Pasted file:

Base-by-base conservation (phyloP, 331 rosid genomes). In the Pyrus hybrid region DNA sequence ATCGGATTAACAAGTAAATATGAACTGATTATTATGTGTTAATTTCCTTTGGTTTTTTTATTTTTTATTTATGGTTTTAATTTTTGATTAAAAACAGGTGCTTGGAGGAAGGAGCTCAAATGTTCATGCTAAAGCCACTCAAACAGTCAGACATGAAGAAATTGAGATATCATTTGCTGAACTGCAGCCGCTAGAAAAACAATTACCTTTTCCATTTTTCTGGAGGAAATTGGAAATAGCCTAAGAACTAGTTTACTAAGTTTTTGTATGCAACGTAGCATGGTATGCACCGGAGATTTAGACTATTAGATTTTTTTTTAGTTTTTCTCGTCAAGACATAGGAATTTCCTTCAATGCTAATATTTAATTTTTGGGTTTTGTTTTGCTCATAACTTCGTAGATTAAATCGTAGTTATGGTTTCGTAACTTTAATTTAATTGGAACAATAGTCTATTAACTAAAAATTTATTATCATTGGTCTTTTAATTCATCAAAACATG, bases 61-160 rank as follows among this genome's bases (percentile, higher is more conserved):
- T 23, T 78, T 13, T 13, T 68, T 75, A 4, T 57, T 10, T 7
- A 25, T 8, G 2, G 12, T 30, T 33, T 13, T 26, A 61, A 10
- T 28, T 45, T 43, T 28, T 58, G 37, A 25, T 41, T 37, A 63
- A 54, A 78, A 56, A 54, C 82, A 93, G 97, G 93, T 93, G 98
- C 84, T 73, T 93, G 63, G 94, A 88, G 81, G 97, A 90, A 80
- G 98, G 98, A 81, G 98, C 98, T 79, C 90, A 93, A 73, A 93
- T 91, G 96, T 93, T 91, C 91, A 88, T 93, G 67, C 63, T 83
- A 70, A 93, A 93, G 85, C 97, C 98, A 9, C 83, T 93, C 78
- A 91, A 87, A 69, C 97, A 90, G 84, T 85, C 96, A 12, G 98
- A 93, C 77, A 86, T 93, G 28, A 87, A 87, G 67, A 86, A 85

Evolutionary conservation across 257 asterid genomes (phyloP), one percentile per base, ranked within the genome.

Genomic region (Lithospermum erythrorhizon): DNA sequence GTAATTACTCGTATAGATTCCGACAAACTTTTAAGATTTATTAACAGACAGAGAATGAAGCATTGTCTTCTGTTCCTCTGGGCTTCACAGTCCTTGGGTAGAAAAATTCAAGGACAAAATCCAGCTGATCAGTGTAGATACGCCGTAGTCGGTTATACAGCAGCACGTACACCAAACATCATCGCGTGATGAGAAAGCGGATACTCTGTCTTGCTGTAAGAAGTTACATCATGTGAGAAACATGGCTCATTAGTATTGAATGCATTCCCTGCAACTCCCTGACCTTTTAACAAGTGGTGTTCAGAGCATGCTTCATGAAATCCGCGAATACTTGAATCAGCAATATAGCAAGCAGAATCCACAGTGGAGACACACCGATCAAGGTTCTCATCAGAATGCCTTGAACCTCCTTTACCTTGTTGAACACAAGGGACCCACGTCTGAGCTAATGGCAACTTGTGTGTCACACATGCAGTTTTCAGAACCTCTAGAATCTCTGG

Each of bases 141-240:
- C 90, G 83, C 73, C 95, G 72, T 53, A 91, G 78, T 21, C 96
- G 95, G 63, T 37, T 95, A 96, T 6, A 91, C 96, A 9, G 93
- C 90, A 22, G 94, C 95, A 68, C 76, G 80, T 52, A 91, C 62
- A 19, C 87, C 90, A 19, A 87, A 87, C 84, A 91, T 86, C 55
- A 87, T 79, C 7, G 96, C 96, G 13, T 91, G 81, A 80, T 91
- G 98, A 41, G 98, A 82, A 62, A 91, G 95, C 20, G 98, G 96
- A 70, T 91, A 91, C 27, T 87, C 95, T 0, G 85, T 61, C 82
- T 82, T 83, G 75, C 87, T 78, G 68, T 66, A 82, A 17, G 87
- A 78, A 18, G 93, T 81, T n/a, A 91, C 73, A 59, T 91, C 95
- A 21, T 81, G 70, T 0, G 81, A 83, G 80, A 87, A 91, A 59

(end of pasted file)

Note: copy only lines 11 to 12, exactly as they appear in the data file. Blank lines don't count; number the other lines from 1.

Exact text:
- A 93, C 77, A 86, T 93, G 28, A 87, A 87, G 67, A 86, A 85

Evolutionary conservation across 257 asterid genomes (phyloP), one percentile per base, ranked within the genome.